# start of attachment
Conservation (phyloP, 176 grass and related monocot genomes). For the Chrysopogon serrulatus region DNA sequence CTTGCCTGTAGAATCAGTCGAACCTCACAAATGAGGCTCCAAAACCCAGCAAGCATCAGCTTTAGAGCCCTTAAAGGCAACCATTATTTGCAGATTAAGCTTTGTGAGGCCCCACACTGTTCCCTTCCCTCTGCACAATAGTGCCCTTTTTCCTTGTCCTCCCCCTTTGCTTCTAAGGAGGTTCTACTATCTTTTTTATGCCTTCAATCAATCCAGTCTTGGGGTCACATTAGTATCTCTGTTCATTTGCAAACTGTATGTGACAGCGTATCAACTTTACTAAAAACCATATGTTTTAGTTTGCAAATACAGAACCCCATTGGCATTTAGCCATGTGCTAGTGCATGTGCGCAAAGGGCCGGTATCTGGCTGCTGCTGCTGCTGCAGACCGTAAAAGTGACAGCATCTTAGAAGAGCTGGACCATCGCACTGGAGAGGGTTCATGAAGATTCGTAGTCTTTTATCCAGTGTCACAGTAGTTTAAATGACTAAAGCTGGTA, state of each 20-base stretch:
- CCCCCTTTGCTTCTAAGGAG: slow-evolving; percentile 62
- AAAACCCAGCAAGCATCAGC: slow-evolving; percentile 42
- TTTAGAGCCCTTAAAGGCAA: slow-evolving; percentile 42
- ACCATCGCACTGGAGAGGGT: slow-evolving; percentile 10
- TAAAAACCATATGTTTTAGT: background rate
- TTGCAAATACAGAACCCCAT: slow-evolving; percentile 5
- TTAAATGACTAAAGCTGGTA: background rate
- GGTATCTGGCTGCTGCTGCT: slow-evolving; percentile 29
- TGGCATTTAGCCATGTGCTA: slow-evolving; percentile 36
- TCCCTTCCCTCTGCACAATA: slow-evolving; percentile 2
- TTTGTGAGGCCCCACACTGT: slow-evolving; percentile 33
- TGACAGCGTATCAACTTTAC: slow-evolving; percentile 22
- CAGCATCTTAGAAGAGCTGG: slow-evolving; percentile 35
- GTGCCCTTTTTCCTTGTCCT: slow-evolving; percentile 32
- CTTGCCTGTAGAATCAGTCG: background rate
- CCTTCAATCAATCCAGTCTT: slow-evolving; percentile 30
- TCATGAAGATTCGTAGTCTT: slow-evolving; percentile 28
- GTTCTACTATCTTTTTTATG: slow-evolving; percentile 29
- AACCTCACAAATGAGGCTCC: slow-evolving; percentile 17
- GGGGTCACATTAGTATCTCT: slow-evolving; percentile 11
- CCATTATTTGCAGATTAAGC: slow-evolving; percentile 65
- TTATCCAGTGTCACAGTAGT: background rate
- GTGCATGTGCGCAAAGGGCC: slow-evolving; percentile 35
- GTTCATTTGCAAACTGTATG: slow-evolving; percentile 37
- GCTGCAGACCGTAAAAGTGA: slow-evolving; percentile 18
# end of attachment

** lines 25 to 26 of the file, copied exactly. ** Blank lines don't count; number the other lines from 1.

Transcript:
- GTTCATTTGCAAACTGTATG: slow-evolving; percentile 37
- GCTGCAGACCGTAAAAGTGA: slow-evolving; percentile 18